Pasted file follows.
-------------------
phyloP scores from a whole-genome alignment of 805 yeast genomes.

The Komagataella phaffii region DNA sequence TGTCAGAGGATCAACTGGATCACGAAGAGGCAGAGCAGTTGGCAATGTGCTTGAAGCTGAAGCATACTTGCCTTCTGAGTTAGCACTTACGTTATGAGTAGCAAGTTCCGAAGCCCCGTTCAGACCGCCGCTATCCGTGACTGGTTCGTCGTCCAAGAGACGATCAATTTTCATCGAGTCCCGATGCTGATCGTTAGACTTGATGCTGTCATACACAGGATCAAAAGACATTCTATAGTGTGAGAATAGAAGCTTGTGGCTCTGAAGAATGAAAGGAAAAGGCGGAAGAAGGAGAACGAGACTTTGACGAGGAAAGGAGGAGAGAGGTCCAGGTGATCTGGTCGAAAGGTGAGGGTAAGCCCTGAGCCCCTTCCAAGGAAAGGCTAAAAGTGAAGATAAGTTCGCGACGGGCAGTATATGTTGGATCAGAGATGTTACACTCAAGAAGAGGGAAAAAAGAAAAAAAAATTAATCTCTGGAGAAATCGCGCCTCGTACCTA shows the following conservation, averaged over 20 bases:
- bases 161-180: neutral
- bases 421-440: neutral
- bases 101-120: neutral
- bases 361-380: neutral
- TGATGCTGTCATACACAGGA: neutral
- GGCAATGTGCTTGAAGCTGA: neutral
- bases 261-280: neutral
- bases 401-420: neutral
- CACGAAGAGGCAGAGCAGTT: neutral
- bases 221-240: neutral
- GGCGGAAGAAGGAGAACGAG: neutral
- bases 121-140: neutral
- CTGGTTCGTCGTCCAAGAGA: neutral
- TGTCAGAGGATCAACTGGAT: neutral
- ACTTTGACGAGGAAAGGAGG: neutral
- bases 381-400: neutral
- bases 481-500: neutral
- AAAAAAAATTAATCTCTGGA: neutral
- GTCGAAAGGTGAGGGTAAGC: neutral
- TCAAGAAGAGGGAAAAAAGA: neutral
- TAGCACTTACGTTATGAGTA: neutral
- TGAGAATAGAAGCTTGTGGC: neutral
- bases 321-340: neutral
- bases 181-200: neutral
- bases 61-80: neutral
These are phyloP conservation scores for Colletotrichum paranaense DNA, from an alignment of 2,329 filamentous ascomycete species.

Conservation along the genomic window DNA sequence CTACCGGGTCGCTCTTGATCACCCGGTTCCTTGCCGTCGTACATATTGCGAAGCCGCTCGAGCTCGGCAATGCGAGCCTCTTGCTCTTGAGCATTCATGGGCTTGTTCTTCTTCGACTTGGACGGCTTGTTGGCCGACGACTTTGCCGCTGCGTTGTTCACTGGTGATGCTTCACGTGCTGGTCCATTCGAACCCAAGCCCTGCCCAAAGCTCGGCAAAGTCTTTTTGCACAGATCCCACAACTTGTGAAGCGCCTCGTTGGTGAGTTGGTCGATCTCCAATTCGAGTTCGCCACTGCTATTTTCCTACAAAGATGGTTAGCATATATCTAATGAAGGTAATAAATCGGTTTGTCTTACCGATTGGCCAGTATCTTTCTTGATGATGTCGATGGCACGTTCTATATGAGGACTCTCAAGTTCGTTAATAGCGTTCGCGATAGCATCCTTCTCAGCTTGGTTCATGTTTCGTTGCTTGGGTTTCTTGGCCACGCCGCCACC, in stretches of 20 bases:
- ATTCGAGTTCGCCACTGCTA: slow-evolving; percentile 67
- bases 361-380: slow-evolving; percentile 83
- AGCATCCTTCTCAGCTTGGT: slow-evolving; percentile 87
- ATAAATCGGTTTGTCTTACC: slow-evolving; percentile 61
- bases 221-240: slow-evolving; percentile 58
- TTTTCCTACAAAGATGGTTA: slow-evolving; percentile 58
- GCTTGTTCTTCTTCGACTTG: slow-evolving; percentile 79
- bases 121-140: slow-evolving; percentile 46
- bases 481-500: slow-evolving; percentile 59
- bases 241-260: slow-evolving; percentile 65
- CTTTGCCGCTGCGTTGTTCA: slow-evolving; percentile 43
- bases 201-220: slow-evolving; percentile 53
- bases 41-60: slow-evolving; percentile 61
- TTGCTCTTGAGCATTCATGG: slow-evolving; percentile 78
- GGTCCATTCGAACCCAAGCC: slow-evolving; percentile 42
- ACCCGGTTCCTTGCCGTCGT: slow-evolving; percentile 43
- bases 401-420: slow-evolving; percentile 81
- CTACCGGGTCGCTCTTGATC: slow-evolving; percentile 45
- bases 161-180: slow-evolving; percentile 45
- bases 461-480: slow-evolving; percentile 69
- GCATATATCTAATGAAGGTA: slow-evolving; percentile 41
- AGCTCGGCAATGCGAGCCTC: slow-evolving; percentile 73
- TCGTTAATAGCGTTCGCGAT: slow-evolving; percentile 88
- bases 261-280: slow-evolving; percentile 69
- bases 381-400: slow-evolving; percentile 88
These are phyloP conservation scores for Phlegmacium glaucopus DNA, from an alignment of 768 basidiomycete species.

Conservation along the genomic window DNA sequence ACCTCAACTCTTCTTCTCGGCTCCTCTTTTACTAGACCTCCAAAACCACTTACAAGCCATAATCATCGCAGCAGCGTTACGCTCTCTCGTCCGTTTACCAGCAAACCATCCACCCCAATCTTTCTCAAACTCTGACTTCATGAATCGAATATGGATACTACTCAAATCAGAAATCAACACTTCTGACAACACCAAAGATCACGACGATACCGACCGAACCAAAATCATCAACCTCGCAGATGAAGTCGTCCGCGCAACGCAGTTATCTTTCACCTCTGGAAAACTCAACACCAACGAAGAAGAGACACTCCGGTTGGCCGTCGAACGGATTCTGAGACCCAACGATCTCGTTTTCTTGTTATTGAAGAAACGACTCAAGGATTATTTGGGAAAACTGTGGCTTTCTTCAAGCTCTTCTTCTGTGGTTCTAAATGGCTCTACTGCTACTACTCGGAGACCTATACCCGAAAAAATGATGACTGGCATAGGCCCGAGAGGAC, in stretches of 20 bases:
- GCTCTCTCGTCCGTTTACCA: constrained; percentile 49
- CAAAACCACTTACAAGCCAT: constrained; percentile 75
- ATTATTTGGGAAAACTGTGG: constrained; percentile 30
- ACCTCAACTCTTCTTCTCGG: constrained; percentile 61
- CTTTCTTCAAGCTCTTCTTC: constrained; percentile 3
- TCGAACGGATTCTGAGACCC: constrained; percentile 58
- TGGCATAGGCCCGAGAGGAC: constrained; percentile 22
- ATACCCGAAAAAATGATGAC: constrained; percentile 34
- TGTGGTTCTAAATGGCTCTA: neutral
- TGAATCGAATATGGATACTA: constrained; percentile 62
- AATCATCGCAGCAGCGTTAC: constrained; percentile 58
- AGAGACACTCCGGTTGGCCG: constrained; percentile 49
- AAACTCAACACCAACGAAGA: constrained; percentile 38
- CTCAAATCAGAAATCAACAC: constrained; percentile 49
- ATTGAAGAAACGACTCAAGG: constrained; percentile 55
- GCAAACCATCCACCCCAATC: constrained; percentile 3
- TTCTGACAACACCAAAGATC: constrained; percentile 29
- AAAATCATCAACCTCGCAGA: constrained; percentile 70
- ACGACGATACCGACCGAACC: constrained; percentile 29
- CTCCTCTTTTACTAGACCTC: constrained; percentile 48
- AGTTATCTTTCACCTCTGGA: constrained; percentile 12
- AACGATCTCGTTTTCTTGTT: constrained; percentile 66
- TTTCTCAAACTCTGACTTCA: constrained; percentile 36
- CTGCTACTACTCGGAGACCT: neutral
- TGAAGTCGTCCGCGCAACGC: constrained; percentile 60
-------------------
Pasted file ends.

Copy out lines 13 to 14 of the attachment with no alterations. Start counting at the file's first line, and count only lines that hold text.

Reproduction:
- GGCGGAAGAAGGAGAACGAG: neutral
- bases 121-140: neutral